Like any forty-month-old, Mbot is ambivalent about his little brother’s existence. Although I have assured him that my heart is so big that both of them are in it at the same time, he sometimes asks me why we have Gbot. I have told him, in answer to his questions, that before they were born, he and Gbot were stars. And I looked up in the sky and looked at all the stars, and picked him and Gbot to make our family complete.
I guess I could tell him the truth, but I don’t want to burden him yet with the knowledge of vaginas.
A few nights ago, we were driving home from Grandma’s after dinner and, in spite of a moon just two nights past full, the stars were bright in the sky. Mbot studied them out the car window. “Mom, I’m glad you picked me, but I wish you hadn’t picked Gbot,” he told me.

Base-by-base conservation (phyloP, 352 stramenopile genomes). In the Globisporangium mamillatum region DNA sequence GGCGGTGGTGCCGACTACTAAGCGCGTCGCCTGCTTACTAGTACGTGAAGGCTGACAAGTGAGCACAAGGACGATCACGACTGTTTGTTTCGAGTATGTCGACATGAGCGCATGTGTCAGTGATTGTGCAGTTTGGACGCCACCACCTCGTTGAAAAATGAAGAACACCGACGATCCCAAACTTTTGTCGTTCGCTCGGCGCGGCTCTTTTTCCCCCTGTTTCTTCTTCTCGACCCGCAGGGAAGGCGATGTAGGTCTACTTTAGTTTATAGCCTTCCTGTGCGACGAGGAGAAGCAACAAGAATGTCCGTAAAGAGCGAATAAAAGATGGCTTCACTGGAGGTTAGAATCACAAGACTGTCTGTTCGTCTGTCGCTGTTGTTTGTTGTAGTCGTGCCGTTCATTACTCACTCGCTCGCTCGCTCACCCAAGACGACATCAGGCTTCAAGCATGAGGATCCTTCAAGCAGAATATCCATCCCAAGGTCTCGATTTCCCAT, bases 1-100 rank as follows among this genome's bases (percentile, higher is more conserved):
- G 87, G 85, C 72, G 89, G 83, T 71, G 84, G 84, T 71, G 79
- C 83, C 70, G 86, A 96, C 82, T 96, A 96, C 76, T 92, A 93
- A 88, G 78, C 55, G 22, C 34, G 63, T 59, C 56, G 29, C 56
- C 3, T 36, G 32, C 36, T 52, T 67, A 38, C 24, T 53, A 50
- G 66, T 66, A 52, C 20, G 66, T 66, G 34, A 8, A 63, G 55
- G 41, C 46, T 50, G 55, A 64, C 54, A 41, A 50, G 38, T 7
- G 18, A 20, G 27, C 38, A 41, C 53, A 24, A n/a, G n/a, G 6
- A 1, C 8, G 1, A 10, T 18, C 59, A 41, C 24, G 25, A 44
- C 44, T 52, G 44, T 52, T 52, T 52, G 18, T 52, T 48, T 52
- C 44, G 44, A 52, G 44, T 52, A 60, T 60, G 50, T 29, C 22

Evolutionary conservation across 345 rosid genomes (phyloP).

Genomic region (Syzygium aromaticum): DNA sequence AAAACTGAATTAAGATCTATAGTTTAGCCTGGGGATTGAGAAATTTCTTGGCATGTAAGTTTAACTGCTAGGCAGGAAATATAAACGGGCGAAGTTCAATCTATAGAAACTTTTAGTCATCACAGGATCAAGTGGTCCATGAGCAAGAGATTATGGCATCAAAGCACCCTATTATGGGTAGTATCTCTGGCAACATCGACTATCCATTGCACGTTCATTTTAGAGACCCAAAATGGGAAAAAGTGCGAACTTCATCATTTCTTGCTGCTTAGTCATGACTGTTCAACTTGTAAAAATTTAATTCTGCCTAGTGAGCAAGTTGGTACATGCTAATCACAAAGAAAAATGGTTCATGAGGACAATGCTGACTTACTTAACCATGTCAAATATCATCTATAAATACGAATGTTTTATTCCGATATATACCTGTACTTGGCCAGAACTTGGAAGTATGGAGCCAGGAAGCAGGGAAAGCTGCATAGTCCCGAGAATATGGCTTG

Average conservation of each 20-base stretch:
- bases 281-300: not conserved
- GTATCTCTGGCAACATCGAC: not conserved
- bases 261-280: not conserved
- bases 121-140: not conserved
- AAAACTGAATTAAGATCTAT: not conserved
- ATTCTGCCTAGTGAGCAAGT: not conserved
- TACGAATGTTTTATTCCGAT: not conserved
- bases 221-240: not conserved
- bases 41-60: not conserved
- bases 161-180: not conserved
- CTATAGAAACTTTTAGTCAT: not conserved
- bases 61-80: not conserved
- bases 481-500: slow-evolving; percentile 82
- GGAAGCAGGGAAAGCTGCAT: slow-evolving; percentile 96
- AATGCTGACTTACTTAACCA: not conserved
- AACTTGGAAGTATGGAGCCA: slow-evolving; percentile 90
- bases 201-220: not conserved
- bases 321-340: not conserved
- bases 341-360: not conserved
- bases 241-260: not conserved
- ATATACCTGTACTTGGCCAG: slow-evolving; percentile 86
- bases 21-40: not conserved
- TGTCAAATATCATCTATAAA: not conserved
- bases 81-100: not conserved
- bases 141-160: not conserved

I assured him that our family wouldn’t be a family and that we’d all have sad hearts without Gbot. I reminded him that Gbot thinks Mbot is the coolest, funniest guy around.
How old will he be when he figures out that you don’t get to pick your children, or your siblings, or your parents? Or your teeth or your legs or your heart, for that matter. Sometimes your friends, but not always.
I am not sure about astrology, but upon becoming a mother, I have better understood the ages-old tendency to turn to stars for answers. As a parent, I thank my lucky stars that the questions start out with a lower level of difficulty.
And you certainly don’t always get to pick which questions to answer, do you?